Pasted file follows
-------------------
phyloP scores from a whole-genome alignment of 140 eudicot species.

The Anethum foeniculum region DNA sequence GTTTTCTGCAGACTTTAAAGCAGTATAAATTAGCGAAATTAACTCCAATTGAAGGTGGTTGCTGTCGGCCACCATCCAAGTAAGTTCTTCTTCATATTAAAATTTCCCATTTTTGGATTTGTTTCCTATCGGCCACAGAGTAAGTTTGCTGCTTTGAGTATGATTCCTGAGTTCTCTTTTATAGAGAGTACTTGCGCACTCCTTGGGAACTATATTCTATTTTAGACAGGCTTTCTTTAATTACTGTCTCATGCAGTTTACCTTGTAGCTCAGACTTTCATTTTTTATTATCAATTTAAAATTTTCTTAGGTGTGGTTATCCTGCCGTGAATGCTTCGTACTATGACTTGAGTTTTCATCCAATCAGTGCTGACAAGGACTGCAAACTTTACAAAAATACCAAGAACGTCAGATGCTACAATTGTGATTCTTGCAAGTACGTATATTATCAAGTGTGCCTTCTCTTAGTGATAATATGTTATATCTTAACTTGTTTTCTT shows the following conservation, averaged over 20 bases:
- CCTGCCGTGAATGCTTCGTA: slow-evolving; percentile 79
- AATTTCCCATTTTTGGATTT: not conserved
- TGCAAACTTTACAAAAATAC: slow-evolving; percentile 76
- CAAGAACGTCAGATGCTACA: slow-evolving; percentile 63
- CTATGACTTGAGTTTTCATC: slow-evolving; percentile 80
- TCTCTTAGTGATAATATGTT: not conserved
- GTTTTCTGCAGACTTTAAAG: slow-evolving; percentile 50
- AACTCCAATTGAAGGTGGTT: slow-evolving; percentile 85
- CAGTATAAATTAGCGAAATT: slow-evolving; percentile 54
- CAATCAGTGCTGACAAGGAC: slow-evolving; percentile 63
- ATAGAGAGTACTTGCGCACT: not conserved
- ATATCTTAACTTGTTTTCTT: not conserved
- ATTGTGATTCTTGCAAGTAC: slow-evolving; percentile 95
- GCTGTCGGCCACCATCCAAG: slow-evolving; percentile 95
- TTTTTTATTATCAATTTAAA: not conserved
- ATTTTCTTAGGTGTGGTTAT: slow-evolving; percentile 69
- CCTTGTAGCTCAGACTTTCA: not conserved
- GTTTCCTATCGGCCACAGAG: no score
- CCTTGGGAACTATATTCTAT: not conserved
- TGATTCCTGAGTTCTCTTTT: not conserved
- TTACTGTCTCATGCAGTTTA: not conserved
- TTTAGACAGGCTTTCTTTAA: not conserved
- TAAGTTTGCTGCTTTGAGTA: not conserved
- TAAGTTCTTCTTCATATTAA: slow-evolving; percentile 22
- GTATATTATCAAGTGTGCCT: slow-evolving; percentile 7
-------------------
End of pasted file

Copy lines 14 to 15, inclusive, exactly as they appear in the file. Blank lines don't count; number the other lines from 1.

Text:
- ATATCTTAACTTGTTTTCTT: not conserved
- ATTGTGATTCTTGCAAGTAC: slow-evolving; percentile 95